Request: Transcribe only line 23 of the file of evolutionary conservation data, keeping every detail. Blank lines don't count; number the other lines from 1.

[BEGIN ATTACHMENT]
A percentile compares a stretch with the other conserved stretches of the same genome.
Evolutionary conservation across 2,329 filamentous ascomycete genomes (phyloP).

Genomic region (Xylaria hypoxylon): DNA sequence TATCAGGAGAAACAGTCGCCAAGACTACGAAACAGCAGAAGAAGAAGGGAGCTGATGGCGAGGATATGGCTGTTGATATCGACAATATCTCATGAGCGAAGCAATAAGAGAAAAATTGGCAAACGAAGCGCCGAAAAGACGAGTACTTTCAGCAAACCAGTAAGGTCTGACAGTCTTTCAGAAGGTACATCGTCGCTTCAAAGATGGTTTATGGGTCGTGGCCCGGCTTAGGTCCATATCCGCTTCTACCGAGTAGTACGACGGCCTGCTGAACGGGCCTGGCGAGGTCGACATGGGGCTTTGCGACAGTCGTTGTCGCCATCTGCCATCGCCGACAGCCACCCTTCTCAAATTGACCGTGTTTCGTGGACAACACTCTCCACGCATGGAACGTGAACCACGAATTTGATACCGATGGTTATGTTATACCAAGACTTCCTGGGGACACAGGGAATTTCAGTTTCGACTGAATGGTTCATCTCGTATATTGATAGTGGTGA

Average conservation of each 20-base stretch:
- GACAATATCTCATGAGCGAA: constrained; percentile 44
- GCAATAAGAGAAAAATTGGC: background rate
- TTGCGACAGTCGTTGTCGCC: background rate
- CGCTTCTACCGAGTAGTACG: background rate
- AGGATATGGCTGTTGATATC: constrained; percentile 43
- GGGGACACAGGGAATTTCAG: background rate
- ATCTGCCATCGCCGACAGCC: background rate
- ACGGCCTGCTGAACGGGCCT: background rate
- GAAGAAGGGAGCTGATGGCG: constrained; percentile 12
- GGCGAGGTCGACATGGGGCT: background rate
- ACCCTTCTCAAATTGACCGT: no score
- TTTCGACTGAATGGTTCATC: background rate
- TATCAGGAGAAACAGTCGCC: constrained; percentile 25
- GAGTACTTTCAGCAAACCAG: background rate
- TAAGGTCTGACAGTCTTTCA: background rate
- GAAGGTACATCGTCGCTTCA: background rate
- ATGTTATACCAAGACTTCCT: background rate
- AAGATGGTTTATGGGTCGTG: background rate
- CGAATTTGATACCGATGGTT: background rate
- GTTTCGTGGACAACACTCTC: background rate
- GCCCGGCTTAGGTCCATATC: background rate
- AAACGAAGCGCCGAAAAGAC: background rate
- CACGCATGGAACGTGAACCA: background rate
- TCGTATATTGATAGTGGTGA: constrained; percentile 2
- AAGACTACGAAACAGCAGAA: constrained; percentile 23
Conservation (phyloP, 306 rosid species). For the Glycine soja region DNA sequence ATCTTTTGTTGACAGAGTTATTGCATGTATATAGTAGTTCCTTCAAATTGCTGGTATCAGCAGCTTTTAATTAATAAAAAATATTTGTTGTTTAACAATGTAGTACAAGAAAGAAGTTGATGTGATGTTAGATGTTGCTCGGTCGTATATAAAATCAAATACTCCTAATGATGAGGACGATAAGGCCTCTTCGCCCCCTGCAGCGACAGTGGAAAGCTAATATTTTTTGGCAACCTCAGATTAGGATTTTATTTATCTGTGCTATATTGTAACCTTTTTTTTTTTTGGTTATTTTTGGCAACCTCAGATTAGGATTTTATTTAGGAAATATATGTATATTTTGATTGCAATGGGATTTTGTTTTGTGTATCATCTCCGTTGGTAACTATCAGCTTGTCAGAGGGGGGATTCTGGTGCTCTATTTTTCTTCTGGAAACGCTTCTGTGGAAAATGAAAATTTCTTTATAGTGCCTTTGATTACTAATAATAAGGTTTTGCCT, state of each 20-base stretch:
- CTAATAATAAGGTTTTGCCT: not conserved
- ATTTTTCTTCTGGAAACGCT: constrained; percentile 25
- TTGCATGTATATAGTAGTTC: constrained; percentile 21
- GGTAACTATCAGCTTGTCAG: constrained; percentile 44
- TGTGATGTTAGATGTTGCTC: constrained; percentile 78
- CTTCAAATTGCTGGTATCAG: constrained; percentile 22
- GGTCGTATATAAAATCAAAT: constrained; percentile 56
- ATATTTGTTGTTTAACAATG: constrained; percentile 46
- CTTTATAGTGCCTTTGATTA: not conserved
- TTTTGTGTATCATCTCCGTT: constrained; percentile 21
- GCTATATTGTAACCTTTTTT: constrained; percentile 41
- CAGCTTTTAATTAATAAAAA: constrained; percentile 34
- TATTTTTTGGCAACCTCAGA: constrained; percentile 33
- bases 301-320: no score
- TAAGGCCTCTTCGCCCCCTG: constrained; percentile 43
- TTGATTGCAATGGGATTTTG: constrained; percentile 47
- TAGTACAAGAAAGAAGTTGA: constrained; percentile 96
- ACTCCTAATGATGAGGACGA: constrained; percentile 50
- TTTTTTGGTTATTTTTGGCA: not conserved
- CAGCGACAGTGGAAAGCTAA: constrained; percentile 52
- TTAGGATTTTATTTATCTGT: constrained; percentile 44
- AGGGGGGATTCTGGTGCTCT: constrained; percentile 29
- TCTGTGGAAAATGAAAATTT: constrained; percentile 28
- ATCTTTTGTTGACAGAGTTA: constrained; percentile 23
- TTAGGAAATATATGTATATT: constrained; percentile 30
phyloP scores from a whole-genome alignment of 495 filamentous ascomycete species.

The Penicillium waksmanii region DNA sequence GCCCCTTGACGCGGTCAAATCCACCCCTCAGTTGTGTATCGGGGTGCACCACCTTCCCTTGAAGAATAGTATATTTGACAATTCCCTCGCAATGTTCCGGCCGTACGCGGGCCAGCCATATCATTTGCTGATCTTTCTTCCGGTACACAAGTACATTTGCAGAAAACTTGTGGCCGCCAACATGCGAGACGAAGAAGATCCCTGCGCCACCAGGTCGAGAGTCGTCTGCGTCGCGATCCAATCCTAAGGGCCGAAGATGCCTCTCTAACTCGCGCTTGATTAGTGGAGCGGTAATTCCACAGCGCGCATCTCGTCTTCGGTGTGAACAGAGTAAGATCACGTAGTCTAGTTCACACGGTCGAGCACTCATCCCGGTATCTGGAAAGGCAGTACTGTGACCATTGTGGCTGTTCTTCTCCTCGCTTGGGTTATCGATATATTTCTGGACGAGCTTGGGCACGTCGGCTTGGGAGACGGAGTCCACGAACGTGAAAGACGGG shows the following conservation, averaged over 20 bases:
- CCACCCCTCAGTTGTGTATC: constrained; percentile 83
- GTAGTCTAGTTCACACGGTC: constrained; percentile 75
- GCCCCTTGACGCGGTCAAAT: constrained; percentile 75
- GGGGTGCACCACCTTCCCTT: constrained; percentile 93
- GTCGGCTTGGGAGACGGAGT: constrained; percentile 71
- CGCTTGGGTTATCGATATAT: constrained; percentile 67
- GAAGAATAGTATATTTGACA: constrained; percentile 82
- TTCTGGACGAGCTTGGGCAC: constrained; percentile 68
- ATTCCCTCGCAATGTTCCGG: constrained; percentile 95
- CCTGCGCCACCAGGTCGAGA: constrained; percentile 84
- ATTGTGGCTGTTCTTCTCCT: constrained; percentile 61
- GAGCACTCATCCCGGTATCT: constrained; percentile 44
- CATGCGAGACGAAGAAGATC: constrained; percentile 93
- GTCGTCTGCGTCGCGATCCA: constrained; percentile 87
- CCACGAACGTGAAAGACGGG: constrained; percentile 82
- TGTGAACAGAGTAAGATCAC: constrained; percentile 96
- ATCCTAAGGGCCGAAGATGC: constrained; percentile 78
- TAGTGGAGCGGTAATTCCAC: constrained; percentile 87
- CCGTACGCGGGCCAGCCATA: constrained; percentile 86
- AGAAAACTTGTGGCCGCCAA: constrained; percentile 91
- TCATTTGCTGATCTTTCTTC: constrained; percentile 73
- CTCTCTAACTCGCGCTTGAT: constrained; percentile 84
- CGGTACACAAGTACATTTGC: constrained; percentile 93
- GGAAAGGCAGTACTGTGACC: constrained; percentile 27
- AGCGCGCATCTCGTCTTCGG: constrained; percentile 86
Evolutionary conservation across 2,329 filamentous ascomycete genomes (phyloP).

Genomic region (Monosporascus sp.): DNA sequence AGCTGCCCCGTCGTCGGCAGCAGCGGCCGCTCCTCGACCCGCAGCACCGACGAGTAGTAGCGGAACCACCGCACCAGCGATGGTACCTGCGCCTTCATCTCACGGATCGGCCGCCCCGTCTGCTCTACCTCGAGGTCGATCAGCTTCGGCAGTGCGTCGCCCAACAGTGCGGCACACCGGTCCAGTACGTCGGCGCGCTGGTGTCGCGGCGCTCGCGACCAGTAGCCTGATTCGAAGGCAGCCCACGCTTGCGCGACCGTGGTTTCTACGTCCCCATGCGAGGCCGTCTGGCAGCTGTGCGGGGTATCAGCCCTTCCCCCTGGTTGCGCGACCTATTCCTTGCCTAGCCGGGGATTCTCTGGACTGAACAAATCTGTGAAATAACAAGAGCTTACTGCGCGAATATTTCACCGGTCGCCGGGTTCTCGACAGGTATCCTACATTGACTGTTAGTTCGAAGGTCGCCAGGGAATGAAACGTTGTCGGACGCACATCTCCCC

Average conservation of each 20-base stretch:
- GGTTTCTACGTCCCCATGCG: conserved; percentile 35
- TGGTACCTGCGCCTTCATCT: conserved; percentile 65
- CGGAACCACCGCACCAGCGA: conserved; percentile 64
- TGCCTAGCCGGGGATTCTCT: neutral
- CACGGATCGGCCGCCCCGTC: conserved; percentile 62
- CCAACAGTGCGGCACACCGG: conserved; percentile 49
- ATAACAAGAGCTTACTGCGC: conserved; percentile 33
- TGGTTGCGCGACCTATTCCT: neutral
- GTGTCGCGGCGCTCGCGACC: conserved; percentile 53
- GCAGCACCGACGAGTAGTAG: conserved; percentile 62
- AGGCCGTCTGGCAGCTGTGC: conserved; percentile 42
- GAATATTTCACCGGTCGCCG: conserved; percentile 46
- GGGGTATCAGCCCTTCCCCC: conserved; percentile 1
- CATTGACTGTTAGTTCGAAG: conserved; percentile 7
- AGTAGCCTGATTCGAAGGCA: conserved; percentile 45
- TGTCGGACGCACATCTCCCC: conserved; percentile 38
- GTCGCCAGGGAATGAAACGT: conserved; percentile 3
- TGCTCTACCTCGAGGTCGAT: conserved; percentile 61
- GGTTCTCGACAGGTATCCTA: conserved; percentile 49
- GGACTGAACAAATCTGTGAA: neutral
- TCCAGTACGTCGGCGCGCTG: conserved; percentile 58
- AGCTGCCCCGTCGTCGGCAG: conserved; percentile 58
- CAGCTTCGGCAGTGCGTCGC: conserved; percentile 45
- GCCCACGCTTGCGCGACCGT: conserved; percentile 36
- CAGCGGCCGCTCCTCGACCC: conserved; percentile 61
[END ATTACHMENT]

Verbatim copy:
- CGAATTTGATACCGATGGTT: background rate